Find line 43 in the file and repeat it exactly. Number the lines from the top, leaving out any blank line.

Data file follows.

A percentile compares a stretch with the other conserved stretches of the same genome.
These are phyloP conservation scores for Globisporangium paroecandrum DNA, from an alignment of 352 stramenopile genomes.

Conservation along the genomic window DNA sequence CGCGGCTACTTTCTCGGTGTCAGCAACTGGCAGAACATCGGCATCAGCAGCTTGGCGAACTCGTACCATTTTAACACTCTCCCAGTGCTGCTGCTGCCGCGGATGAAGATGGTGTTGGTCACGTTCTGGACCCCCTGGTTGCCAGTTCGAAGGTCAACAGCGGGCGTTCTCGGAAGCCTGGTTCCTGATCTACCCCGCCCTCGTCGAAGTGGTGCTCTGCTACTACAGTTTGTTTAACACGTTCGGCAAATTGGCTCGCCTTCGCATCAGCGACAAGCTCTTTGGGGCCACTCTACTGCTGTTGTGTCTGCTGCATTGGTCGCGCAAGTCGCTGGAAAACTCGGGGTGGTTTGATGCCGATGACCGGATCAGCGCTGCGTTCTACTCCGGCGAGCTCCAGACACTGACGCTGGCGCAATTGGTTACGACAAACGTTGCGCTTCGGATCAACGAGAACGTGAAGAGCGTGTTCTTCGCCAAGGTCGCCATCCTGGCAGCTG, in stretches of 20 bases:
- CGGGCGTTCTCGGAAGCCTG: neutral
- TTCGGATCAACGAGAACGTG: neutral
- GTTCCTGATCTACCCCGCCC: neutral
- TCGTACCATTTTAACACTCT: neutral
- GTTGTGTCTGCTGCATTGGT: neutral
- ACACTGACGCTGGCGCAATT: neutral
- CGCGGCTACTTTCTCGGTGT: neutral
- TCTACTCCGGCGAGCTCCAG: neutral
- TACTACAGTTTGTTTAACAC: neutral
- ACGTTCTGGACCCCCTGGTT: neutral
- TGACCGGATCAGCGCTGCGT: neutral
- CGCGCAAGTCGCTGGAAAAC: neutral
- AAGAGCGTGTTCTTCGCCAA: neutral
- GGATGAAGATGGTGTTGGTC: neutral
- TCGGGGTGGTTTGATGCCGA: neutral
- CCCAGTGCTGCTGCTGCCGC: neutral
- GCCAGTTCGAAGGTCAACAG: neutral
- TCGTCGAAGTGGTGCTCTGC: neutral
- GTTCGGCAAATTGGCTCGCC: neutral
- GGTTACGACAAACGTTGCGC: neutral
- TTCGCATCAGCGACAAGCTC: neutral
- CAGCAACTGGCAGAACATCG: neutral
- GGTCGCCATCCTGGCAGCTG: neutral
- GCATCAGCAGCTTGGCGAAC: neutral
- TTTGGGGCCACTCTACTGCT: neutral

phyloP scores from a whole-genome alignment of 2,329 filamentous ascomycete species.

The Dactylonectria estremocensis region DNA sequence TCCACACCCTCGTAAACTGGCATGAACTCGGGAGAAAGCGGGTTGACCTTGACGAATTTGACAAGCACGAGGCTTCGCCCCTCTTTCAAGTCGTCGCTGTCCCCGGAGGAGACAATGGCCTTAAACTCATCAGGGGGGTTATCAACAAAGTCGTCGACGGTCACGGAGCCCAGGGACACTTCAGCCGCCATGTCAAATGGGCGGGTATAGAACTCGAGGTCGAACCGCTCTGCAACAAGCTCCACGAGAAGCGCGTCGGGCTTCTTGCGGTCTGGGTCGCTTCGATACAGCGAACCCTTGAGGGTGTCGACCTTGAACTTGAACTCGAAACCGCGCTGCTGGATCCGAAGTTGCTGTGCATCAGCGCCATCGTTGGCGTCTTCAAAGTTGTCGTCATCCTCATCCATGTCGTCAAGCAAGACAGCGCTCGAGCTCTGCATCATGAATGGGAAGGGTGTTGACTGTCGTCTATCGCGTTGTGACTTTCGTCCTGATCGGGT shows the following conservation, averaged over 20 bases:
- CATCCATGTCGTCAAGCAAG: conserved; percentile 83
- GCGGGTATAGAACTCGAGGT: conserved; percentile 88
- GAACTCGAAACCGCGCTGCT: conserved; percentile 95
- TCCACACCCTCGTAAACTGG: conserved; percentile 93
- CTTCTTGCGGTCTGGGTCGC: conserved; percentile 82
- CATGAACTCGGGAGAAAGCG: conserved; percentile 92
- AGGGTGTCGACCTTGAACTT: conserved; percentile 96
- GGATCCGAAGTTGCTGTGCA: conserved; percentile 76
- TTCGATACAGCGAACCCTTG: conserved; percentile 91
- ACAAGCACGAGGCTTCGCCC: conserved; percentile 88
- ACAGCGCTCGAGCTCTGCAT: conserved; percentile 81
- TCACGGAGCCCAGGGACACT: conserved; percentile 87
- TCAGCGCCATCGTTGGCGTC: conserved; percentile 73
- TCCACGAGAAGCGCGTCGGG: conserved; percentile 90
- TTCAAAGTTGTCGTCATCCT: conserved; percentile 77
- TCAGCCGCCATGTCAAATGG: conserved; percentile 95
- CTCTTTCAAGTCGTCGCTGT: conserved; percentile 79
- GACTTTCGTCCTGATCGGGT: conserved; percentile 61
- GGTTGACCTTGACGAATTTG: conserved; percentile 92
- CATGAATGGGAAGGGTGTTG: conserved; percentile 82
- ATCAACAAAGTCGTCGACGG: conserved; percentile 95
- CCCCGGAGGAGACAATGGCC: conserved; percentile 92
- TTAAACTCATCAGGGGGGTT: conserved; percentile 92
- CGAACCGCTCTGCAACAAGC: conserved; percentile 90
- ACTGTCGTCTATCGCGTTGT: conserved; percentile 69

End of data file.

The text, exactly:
- TCAGCGCCATCGTTGGCGTC: conserved; percentile 73